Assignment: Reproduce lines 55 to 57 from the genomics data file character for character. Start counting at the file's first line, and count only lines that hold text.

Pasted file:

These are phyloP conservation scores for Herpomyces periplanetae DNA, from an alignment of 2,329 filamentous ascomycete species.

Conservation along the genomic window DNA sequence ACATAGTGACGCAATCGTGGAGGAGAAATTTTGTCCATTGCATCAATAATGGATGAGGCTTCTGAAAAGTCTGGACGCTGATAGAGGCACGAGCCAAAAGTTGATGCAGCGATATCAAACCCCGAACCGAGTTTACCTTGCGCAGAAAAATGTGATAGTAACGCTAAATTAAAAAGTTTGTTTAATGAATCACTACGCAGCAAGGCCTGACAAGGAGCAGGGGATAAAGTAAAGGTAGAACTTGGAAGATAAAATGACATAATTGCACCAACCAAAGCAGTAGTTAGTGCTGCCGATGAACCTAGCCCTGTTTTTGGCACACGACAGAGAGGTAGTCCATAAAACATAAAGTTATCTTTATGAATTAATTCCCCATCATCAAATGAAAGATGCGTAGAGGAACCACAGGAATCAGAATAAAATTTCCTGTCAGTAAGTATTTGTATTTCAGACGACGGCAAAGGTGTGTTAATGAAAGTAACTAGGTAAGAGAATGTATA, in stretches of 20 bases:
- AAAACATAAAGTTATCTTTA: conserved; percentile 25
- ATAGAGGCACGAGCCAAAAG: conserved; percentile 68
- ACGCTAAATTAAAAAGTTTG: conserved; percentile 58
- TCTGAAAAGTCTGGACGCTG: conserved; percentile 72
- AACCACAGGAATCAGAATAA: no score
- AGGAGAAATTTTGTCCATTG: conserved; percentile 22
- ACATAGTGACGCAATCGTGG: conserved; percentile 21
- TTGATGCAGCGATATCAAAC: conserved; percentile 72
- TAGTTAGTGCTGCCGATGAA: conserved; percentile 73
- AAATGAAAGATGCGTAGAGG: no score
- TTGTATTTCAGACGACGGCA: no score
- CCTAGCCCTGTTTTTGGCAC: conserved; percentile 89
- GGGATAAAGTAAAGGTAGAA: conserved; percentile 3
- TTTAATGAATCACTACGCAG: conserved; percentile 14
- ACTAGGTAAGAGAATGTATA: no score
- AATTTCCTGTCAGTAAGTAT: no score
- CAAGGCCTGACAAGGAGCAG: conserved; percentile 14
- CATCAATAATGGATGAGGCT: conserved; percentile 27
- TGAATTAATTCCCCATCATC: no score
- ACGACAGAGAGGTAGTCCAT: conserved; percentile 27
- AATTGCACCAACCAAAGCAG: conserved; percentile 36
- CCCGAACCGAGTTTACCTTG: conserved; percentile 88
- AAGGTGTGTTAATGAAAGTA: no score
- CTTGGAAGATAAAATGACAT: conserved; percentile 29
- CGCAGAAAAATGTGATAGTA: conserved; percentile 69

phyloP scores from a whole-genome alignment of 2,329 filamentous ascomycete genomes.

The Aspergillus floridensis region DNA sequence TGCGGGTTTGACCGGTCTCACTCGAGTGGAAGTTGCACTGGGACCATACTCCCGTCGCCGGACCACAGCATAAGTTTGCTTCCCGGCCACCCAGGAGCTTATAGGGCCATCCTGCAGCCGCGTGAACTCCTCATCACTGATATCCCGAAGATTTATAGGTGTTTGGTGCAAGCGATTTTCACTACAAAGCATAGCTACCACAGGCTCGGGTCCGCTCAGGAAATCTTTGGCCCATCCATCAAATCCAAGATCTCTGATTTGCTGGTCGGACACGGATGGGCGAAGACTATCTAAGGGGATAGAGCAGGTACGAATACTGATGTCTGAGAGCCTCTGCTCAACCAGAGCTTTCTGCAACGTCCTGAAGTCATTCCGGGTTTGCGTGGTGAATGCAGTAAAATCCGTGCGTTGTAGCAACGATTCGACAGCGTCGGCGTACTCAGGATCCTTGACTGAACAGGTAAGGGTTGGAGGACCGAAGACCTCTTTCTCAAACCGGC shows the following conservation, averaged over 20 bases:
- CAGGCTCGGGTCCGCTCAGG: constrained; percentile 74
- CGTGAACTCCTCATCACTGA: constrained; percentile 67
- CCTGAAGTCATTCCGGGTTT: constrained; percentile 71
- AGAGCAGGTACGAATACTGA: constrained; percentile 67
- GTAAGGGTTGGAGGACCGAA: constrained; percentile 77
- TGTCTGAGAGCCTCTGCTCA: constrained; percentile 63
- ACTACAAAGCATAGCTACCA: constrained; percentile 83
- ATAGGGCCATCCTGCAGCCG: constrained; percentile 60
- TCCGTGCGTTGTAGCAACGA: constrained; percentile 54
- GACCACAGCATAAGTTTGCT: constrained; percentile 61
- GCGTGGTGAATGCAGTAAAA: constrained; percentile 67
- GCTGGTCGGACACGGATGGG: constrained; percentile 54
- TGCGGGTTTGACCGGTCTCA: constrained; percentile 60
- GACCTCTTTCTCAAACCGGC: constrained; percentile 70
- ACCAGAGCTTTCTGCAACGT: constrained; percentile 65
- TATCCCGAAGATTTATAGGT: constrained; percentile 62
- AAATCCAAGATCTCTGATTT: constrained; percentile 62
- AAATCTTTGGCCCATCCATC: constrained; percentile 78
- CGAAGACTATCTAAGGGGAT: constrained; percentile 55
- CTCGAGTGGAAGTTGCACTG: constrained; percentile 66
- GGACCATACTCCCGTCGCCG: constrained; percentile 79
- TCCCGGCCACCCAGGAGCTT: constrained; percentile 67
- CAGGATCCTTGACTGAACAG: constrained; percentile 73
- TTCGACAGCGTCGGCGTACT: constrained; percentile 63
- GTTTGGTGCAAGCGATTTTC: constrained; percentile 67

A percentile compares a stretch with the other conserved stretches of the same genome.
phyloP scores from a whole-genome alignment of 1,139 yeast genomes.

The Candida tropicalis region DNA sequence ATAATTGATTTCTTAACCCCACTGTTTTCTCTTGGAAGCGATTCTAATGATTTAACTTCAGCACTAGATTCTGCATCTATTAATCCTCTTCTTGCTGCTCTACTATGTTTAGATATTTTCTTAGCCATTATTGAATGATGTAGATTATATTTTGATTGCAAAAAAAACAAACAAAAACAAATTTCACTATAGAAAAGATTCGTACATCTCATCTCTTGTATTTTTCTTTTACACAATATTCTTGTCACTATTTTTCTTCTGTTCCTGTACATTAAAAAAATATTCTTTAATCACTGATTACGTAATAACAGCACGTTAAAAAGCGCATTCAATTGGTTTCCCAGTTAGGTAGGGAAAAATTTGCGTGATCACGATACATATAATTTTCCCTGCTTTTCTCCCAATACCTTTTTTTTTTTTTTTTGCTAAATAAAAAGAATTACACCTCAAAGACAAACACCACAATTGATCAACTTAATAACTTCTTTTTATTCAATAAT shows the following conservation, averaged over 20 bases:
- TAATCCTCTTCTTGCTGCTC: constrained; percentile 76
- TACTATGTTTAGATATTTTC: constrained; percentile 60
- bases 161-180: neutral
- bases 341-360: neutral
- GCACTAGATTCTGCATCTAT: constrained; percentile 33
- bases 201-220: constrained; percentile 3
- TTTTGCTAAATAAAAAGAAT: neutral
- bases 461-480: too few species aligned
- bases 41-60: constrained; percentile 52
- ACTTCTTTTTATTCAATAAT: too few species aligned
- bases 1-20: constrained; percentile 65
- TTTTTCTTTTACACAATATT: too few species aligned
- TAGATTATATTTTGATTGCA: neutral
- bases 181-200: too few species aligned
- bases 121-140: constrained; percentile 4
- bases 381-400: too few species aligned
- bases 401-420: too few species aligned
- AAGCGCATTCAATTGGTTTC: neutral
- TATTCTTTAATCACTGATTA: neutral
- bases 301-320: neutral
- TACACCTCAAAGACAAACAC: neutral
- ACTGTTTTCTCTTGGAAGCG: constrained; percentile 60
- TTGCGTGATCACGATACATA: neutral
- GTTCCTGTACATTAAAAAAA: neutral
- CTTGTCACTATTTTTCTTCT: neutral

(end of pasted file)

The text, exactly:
A percentile compares a stretch with the other conserved stretches of the same genome.
phyloP scores from a whole-genome alignment of 1,139 yeast genomes.

The Candida tropicalis region DNA sequence ATAATTGATTTCTTAACCCCACTGTTTTCTCTTGGAAGCGATTCTAATGATTTAACTTCAGCACTAGATTCTGCATCTATTAATCCTCTTCTTGCTGCTCTACTATGTTTAGATATTTTCTTAGCCATTATTGAATGATGTAGATTATATTTTGATTGCAAAAAAAACAAACAAAAACAAATTTCACTATAGAAAAGATTCGTACATCTCATCTCTTGTATTTTTCTTTTACACAATATTCTTGTCACTATTTTTCTTCTGTTCCTGTACATTAAAAAAATATTCTTTAATCACTGATTACGTAATAACAGCACGTTAAAAAGCGCATTCAATTGGTTTCCCAGTTAGGTAGGGAAAAATTTGCGTGATCACGATACATATAATTTTCCCTGCTTTTCTCCCAATACCTTTTTTTTTTTTTTTTGCTAAATAAAAAGAATTACACCTCAAAGACAAACACCACAATTGATCAACTTAATAACTTCTTTTTATTCAATAAT shows the following conservation, averaged over 20 bases: